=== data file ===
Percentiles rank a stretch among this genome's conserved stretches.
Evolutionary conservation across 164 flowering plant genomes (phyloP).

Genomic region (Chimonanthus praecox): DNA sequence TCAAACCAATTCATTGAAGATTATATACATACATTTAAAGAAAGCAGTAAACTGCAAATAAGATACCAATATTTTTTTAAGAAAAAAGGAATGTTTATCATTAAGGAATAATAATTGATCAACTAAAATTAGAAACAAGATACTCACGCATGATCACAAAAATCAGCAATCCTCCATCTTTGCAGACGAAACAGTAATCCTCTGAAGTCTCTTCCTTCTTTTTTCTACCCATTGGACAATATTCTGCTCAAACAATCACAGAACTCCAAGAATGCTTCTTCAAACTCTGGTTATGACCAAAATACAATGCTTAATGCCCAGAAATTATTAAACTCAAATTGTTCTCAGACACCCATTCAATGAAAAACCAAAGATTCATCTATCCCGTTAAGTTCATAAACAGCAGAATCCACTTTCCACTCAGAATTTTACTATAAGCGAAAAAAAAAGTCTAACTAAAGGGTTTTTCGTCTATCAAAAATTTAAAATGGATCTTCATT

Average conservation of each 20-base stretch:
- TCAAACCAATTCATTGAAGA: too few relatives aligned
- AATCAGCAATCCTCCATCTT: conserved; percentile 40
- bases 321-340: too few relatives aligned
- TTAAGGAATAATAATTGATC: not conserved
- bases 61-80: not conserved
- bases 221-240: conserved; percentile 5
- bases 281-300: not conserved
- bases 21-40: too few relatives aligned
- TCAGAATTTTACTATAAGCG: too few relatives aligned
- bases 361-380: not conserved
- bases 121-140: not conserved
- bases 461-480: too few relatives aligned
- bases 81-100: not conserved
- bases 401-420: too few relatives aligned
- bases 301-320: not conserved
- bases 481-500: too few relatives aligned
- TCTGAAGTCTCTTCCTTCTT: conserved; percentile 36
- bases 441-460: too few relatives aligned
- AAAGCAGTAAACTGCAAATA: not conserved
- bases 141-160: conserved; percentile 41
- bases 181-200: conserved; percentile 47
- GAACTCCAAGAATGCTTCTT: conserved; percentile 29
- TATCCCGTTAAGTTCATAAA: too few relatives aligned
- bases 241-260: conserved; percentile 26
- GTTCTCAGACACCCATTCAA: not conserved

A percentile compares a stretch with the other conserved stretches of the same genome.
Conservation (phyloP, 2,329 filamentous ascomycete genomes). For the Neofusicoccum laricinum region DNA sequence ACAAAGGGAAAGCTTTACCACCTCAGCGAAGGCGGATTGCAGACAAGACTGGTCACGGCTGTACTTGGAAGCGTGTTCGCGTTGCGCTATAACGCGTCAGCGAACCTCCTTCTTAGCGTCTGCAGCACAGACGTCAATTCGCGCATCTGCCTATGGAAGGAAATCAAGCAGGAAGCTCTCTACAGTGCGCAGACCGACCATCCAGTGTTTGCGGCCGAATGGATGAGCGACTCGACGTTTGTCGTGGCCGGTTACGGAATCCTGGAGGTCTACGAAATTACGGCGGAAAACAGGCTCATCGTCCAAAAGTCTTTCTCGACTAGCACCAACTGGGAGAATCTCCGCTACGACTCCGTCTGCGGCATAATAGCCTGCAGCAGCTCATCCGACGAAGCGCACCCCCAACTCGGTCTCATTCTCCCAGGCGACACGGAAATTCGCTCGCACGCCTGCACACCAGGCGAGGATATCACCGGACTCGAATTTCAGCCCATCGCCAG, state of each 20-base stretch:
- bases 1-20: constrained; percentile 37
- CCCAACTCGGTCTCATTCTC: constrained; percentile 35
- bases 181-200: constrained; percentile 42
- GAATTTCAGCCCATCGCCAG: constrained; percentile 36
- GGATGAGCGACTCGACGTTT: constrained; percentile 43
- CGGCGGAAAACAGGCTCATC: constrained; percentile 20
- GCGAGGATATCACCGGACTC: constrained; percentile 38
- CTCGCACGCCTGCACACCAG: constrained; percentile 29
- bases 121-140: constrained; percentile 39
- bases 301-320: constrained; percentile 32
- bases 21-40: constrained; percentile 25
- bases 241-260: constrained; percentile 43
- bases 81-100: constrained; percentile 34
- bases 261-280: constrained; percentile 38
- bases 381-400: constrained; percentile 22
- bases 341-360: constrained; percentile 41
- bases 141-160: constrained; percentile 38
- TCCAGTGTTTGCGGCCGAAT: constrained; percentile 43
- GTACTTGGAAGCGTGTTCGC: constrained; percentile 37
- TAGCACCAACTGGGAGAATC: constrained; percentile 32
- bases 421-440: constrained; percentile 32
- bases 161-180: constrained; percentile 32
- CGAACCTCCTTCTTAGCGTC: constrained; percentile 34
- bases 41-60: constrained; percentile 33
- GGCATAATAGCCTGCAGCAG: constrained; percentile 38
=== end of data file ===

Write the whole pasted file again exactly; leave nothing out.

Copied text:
Percentiles rank a stretch among this genome's conserved stretches.
Evolutionary conservation across 164 flowering plant genomes (phyloP).

Genomic region (Chimonanthus praecox): DNA sequence TCAAACCAATTCATTGAAGATTATATACATACATTTAAAGAAAGCAGTAAACTGCAAATAAGATACCAATATTTTTTTAAGAAAAAAGGAATGTTTATCATTAAGGAATAATAATTGATCAACTAAAATTAGAAACAAGATACTCACGCATGATCACAAAAATCAGCAATCCTCCATCTTTGCAGACGAAACAGTAATCCTCTGAAGTCTCTTCCTTCTTTTTTCTACCCATTGGACAATATTCTGCTCAAACAATCACAGAACTCCAAGAATGCTTCTTCAAACTCTGGTTATGACCAAAATACAATGCTTAATGCCCAGAAATTATTAAACTCAAATTGTTCTCAGACACCCATTCAATGAAAAACCAAAGATTCATCTATCCCGTTAAGTTCATAAACAGCAGAATCCACTTTCCACTCAGAATTTTACTATAAGCGAAAAAAAAAGTCTAACTAAAGGGTTTTTCGTCTATCAAAAATTTAAAATGGATCTTCATT

Average conservation of each 20-base stretch:
- TCAAACCAATTCATTGAAGA: too few relatives aligned
- AATCAGCAATCCTCCATCTT: conserved; percentile 40
- bases 321-340: too few relatives aligned
- TTAAGGAATAATAATTGATC: not conserved
- bases 61-80: not conserved
- bases 221-240: conserved; percentile 5
- bases 281-300: not conserved
- bases 21-40: too few relatives aligned
- TCAGAATTTTACTATAAGCG: too few relatives aligned
- bases 361-380: not conserved
- bases 121-140: not conserved
- bases 461-480: too few relatives aligned
- bases 81-100: not conserved
- bases 401-420: too few relatives aligned
- bases 301-320: not conserved
- bases 481-500: too few relatives aligned
- TCTGAAGTCTCTTCCTTCTT: conserved; percentile 36
- bases 441-460: too few relatives aligned
- AAAGCAGTAAACTGCAAATA: not conserved
- bases 141-160: conserved; percentile 41
- bases 181-200: conserved; percentile 47
- GAACTCCAAGAATGCTTCTT: conserved; percentile 29
- TATCCCGTTAAGTTCATAAA: too few relatives aligned
- bases 241-260: conserved; percentile 26
- GTTCTCAGACACCCATTCAA: not conserved

A percentile compares a stretch with the other conserved stretches of the same genome.
Conservation (phyloP, 2,329 filamentous ascomycete genomes). For the Neofusicoccum laricinum region DNA sequence ACAAAGGGAAAGCTTTACCACCTCAGCGAAGGCGGATTGCAGACAAGACTGGTCACGGCTGTACTTGGAAGCGTGTTCGCGTTGCGCTATAACGCGTCAGCGAACCTCCTTCTTAGCGTCTGCAGCACAGACGTCAATTCGCGCATCTGCCTATGGAAGGAAATCAAGCAGGAAGCTCTCTACAGTGCGCAGACCGACCATCCAGTGTTTGCGGCCGAATGGATGAGCGACTCGACGTTTGTCGTGGCCGGTTACGGAATCCTGGAGGTCTACGAAATTACGGCGGAAAACAGGCTCATCGTCCAAAAGTCTTTCTCGACTAGCACCAACTGGGAGAATCTCCGCTACGACTCCGTCTGCGGCATAATAGCCTGCAGCAGCTCATCCGACGAAGCGCACCCCCAACTCGGTCTCATTCTCCCAGGCGACACGGAAATTCGCTCGCACGCCTGCACACCAGGCGAGGATATCACCGGACTCGAATTTCAGCCCATCGCCAG, state of each 20-base stretch:
- bases 1-20: constrained; percentile 37
- CCCAACTCGGTCTCATTCTC: constrained; percentile 35
- bases 181-200: constrained; percentile 42
- GAATTTCAGCCCATCGCCAG: constrained; percentile 36
- GGATGAGCGACTCGACGTTT: constrained; percentile 43
- CGGCGGAAAACAGGCTCATC: constrained; percentile 20
- GCGAGGATATCACCGGACTC: constrained; percentile 38
- CTCGCACGCCTGCACACCAG: constrained; percentile 29
- bases 121-140: constrained; percentile 39
- bases 301-320: constrained; percentile 32
- bases 21-40: constrained; percentile 25
- bases 241-260: constrained; percentile 43
- bases 81-100: constrained; percentile 34
- bases 261-280: constrained; percentile 38
- bases 381-400: constrained; percentile 22
- bases 341-360: constrained; percentile 41
- bases 141-160: constrained; percentile 38
- TCCAGTGTTTGCGGCCGAAT: constrained; percentile 43
- GTACTTGGAAGCGTGTTCGC: constrained; percentile 37
- TAGCACCAACTGGGAGAATC: constrained; percentile 32
- bases 421-440: constrained; percentile 32
- bases 161-180: constrained; percentile 32
- CGAACCTCCTTCTTAGCGTC: constrained; percentile 34
- bases 41-60: constrained; percentile 33
- GGCATAATAGCCTGCAGCAG: constrained; percentile 38